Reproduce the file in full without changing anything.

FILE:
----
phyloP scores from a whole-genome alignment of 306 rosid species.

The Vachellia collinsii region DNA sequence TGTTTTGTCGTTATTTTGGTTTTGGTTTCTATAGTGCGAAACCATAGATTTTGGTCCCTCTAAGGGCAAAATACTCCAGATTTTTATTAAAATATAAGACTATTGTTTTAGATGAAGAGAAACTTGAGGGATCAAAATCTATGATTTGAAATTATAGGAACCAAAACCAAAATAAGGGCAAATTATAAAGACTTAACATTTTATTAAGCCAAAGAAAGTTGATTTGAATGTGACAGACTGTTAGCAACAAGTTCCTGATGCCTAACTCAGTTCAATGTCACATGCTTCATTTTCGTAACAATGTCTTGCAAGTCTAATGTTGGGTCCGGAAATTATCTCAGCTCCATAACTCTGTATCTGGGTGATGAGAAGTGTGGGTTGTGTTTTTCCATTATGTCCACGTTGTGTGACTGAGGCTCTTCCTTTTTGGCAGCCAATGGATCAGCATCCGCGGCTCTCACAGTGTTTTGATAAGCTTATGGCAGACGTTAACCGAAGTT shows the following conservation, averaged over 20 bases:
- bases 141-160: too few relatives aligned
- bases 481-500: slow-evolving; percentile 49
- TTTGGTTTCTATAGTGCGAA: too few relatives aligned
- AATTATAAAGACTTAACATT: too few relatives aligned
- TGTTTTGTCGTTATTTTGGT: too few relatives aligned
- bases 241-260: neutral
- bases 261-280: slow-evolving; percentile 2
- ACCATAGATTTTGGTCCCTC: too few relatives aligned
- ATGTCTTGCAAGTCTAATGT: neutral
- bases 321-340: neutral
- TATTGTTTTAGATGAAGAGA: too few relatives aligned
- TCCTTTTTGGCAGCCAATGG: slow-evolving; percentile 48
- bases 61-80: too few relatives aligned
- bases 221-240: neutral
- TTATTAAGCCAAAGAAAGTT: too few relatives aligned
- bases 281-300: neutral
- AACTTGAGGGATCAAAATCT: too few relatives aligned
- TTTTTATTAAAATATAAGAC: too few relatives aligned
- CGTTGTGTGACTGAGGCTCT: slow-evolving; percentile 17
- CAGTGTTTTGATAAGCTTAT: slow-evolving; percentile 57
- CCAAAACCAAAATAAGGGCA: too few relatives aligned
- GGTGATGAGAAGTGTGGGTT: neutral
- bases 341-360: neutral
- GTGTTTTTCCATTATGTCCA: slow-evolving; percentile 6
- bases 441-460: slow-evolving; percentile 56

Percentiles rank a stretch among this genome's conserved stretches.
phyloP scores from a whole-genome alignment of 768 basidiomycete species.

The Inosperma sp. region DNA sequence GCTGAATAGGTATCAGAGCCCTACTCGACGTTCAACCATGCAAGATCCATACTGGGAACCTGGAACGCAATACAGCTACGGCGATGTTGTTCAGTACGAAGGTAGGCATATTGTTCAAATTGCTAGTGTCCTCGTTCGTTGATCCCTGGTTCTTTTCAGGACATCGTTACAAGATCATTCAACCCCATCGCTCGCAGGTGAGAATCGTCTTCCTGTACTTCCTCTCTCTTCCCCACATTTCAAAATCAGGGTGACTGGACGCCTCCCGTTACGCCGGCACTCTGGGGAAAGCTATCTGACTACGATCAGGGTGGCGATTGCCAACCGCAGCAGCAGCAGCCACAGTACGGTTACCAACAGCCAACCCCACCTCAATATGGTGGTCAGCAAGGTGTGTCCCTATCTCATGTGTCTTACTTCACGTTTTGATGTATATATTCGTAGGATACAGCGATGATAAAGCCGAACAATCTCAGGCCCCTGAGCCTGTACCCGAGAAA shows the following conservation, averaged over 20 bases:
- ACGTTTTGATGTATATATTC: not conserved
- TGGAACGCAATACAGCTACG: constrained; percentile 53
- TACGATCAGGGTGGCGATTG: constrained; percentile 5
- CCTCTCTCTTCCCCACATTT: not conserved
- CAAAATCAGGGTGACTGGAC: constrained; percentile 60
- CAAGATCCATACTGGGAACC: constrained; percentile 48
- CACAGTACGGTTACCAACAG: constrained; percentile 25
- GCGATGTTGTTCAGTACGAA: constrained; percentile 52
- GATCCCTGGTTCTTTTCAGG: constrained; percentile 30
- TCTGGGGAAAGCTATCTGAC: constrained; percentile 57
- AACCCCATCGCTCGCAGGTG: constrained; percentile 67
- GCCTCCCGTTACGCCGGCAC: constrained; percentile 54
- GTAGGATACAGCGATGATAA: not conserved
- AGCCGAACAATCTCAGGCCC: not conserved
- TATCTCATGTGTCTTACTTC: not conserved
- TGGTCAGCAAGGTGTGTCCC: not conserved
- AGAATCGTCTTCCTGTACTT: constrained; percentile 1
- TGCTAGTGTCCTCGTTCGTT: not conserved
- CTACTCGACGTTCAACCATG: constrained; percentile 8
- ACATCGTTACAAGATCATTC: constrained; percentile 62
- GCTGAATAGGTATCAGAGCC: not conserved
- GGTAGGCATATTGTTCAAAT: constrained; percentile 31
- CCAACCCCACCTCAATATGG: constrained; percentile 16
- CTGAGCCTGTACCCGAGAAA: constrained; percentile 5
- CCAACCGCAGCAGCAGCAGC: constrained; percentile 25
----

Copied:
phyloP scores from a whole-genome alignment of 306 rosid species.

The Vachellia collinsii region DNA sequence TGTTTTGTCGTTATTTTGGTTTTGGTTTCTATAGTGCGAAACCATAGATTTTGGTCCCTCTAAGGGCAAAATACTCCAGATTTTTATTAAAATATAAGACTATTGTTTTAGATGAAGAGAAACTTGAGGGATCAAAATCTATGATTTGAAATTATAGGAACCAAAACCAAAATAAGGGCAAATTATAAAGACTTAACATTTTATTAAGCCAAAGAAAGTTGATTTGAATGTGACAGACTGTTAGCAACAAGTTCCTGATGCCTAACTCAGTTCAATGTCACATGCTTCATTTTCGTAACAATGTCTTGCAAGTCTAATGTTGGGTCCGGAAATTATCTCAGCTCCATAACTCTGTATCTGGGTGATGAGAAGTGTGGGTTGTGTTTTTCCATTATGTCCACGTTGTGTGACTGAGGCTCTTCCTTTTTGGCAGCCAATGGATCAGCATCCGCGGCTCTCACAGTGTTTTGATAAGCTTATGGCAGACGTTAACCGAAGTT shows the following conservation, averaged over 20 bases:
- bases 141-160: too few relatives aligned
- bases 481-500: slow-evolving; percentile 49
- TTTGGTTTCTATAGTGCGAA: too few relatives aligned
- AATTATAAAGACTTAACATT: too few relatives aligned
- TGTTTTGTCGTTATTTTGGT: too few relatives aligned
- bases 241-260: neutral
- bases 261-280: slow-evolving; percentile 2
- ACCATAGATTTTGGTCCCTC: too few relatives aligned
- ATGTCTTGCAAGTCTAATGT: neutral
- bases 321-340: neutral
- TATTGTTTTAGATGAAGAGA: too few relatives aligned
- TCCTTTTTGGCAGCCAATGG: slow-evolving; percentile 48
- bases 61-80: too few relatives aligned
- bases 221-240: neutral
- TTATTAAGCCAAAGAAAGTT: too few relatives aligned
- bases 281-300: neutral
- AACTTGAGGGATCAAAATCT: too few relatives aligned
- TTTTTATTAAAATATAAGAC: too few relatives aligned
- CGTTGTGTGACTGAGGCTCT: slow-evolving; percentile 17
- CAGTGTTTTGATAAGCTTAT: slow-evolving; percentile 57
- CCAAAACCAAAATAAGGGCA: too few relatives aligned
- GGTGATGAGAAGTGTGGGTT: neutral
- bases 341-360: neutral
- GTGTTTTTCCATTATGTCCA: slow-evolving; percentile 6
- bases 441-460: slow-evolving; percentile 56

Percentiles rank a stretch among this genome's conserved stretches.
phyloP scores from a whole-genome alignment of 768 basidiomycete species.

The Inosperma sp. region DNA sequence GCTGAATAGGTATCAGAGCCCTACTCGACGTTCAACCATGCAAGATCCATACTGGGAACCTGGAACGCAATACAGCTACGGCGATGTTGTTCAGTACGAAGGTAGGCATATTGTTCAAATTGCTAGTGTCCTCGTTCGTTGATCCCTGGTTCTTTTCAGGACATCGTTACAAGATCATTCAACCCCATCGCTCGCAGGTGAGAATCGTCTTCCTGTACTTCCTCTCTCTTCCCCACATTTCAAAATCAGGGTGACTGGACGCCTCCCGTTACGCCGGCACTCTGGGGAAAGCTATCTGACTACGATCAGGGTGGCGATTGCCAACCGCAGCAGCAGCAGCCACAGTACGGTTACCAACAGCCAACCCCACCTCAATATGGTGGTCAGCAAGGTGTGTCCCTATCTCATGTGTCTTACTTCACGTTTTGATGTATATATTCGTAGGATACAGCGATGATAAAGCCGAACAATCTCAGGCCCCTGAGCCTGTACCCGAGAAA shows the following conservation, averaged over 20 bases:
- ACGTTTTGATGTATATATTC: not conserved
- TGGAACGCAATACAGCTACG: constrained; percentile 53
- TACGATCAGGGTGGCGATTG: constrained; percentile 5
- CCTCTCTCTTCCCCACATTT: not conserved
- CAAAATCAGGGTGACTGGAC: constrained; percentile 60
- CAAGATCCATACTGGGAACC: constrained; percentile 48
- CACAGTACGGTTACCAACAG: constrained; percentile 25
- GCGATGTTGTTCAGTACGAA: constrained; percentile 52
- GATCCCTGGTTCTTTTCAGG: constrained; percentile 30
- TCTGGGGAAAGCTATCTGAC: constrained; percentile 57
- AACCCCATCGCTCGCAGGTG: constrained; percentile 67
- GCCTCCCGTTACGCCGGCAC: constrained; percentile 54
- GTAGGATACAGCGATGATAA: not conserved
- AGCCGAACAATCTCAGGCCC: not conserved
- TATCTCATGTGTCTTACTTC: not conserved
- TGGTCAGCAAGGTGTGTCCC: not conserved
- AGAATCGTCTTCCTGTACTT: constrained; percentile 1
- TGCTAGTGTCCTCGTTCGTT: not conserved
- CTACTCGACGTTCAACCATG: constrained; percentile 8
- ACATCGTTACAAGATCATTC: constrained; percentile 62
- GCTGAATAGGTATCAGAGCC: not conserved
- GGTAGGCATATTGTTCAAAT: constrained; percentile 31
- CCAACCCCACCTCAATATGG: constrained; percentile 16
- CTGAGCCTGTACCCGAGAAA: constrained; percentile 5
- CCAACCGCAGCAGCAGCAGC: constrained; percentile 25